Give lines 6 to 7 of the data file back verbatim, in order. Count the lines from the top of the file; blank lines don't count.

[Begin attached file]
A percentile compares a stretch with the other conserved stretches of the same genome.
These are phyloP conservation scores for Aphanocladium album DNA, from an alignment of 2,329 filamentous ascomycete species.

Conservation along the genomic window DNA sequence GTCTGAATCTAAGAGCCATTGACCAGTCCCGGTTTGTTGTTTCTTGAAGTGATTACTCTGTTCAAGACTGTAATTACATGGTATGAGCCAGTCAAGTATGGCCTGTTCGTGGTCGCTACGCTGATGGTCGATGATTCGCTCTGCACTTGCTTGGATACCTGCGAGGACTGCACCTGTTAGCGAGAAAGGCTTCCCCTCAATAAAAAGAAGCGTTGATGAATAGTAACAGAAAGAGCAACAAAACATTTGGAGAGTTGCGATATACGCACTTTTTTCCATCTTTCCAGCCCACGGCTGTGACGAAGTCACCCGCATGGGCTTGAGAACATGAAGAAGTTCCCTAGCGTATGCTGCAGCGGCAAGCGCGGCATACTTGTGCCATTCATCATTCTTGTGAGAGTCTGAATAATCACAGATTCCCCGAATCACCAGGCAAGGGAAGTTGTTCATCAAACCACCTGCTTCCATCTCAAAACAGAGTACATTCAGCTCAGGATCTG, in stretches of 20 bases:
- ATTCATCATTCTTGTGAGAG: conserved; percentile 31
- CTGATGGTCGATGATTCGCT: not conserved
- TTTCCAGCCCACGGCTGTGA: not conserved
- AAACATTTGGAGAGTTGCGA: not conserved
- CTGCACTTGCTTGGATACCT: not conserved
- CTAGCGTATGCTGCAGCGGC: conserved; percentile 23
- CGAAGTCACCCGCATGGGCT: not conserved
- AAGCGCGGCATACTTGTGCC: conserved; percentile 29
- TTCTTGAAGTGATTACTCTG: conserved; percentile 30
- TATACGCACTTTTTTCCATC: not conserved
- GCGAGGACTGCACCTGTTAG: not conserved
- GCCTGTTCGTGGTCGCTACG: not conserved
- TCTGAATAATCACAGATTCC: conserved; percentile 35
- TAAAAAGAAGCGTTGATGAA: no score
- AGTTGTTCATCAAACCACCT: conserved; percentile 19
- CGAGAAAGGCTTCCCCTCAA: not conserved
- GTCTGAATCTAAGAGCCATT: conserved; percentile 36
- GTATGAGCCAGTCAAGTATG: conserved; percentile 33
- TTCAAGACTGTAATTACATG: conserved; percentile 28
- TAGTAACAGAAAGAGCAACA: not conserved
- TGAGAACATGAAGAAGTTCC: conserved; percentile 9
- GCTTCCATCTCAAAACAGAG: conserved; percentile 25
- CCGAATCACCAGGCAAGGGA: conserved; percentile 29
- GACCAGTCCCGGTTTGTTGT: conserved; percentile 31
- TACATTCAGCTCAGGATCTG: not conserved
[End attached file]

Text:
- TTTCCAGCCCACGGCTGTGA: not conserved
- AAACATTTGGAGAGTTGCGA: not conserved